Is seabed mining a risk or a necessary economic practice?

Gerard Barron, a deep-sea miner, is adamant that the extraction process used by his company has no environmental impact. His company, The Metals Company, employs trucks-sized remote-controlled devices “to scoop up rocks sitting on the sea floor”. After that, these rocks are crushed and processed to extract cobalt, nickel, copper, and manganese—four important minerals that are highly sought after for the manufacture of batteries. The Canadian company is already carrying out tests in the aim of obtaining permission to begin commercial mining in international seas in the North Pacific as early as the end of 2025.

The International Seabed Authority (ISA), a UN agency that oversees the seafloor in international waters, currently forbids such commercial extraction. A final vote is anticipated in less than 24 months. In the meantime, the ISA and its 169 member governments are scheduled to convene later this year to attempt to finalize regulations that would potentially let it to begin. Because of worries about the ban’s potential effects on the environment, approximately 30 nations—including the UK, Brazil, Canada, France, and Germany—want it to stay in place. China, among other countries, is eager for permission to begin large-scale deep-sea mining in international waters.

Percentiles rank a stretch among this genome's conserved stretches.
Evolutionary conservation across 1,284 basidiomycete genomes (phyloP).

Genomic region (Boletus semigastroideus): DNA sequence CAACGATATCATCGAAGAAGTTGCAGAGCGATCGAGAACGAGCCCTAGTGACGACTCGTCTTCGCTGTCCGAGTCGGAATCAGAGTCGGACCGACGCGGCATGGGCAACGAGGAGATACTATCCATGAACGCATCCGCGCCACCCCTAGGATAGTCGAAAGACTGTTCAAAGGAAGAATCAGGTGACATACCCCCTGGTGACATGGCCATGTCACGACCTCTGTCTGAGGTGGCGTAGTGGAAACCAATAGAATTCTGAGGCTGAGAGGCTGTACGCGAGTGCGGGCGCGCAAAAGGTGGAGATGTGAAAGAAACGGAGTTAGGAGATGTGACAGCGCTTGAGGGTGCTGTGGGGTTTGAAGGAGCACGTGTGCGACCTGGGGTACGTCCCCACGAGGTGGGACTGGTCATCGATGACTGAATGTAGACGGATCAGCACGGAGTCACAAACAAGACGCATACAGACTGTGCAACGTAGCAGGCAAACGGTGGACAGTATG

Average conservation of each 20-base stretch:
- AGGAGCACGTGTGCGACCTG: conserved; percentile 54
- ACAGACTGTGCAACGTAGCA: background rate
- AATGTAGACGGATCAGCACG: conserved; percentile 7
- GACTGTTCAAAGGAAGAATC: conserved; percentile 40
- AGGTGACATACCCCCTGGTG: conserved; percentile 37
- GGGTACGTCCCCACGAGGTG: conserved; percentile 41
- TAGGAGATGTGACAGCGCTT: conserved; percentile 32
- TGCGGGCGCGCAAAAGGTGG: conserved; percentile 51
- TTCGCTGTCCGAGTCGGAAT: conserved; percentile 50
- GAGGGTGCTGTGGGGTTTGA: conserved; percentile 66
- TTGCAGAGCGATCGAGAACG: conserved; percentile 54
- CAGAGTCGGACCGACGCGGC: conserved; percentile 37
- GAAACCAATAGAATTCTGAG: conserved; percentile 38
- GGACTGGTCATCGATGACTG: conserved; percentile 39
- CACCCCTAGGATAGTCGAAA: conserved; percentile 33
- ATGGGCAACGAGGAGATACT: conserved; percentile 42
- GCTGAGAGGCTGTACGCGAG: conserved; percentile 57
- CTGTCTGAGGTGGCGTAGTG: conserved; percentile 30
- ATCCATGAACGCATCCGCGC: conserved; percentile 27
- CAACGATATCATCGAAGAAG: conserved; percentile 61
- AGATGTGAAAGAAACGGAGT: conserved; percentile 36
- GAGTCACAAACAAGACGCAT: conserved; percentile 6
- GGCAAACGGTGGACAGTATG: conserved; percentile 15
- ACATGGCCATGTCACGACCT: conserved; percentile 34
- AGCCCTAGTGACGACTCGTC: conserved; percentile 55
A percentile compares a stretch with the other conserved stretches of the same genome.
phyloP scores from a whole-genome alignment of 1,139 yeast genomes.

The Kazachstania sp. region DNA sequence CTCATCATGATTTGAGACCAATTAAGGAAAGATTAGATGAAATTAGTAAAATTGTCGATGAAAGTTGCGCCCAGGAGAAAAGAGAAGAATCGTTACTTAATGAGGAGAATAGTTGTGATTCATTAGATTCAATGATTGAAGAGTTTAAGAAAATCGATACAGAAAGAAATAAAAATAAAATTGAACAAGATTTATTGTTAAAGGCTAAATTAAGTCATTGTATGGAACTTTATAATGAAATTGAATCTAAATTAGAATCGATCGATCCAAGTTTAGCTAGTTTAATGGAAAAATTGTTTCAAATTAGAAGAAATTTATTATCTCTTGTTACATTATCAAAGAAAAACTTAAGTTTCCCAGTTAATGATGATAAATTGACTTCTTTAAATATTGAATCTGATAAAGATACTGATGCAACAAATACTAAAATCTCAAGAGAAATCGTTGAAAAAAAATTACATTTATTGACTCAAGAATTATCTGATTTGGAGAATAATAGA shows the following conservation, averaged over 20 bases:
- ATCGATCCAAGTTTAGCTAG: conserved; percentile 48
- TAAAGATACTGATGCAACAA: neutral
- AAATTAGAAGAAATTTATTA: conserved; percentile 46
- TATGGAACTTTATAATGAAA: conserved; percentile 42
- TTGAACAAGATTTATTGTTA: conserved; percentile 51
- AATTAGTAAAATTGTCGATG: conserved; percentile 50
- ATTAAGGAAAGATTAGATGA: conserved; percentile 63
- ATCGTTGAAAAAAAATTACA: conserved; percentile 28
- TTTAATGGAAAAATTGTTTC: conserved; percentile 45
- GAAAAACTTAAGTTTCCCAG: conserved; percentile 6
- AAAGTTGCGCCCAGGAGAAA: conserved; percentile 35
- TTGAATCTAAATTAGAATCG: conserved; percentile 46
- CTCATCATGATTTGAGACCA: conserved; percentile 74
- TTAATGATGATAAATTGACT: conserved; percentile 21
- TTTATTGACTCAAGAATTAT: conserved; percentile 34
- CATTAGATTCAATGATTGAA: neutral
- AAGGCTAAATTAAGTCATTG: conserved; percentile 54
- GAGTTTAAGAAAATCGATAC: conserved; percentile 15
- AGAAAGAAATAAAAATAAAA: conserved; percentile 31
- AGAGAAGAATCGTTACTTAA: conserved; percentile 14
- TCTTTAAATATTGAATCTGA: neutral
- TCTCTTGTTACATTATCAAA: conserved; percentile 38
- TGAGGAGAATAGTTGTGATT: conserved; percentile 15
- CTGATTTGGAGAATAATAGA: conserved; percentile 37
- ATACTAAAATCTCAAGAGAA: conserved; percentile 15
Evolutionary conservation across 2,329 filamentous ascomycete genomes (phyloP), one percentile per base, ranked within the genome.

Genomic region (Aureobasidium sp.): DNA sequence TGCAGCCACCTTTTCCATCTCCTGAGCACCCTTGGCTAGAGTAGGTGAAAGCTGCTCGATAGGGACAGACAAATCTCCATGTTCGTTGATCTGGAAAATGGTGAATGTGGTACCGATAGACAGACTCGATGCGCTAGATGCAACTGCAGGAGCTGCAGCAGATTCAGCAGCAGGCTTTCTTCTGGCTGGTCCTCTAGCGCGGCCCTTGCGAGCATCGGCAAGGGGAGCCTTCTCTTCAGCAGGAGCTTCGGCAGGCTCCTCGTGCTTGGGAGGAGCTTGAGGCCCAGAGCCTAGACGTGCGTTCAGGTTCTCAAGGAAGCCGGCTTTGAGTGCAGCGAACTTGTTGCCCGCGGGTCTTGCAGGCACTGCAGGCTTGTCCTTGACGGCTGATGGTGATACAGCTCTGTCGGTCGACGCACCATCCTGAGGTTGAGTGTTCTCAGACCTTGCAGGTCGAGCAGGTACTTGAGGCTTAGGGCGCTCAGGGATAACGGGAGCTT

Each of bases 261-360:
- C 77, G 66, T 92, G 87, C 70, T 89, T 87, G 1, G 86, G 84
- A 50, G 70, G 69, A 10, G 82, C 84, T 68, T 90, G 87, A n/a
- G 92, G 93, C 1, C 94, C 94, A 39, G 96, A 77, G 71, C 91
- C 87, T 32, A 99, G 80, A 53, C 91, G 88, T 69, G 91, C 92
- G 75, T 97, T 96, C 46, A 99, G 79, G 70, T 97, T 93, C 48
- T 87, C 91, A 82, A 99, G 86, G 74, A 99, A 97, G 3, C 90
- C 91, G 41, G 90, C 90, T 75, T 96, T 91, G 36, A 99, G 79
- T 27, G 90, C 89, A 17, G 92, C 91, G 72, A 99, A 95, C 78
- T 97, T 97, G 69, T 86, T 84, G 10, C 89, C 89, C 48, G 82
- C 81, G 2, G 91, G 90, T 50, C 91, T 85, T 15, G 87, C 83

This occurs at the same time as Norway made international news last week by becoming the first nation to permit deep-sea mining in its territorial waters going forward. The US is considering whether to follow suit, and President Biden has directed the Pentagon to provide a report on the matter by March 1. This action comes after the US “must explore every avenue to strengthen our rare earth and critical minerals supply chains” in an open letter written by 31 members of Congress in December regarding deep-sea mining. Apart from extracting rocks, also referred to as “polymetallic nodules,” from the ocean floor, further methods of deep-sea mining entail excavating deeper and are more intrusive.

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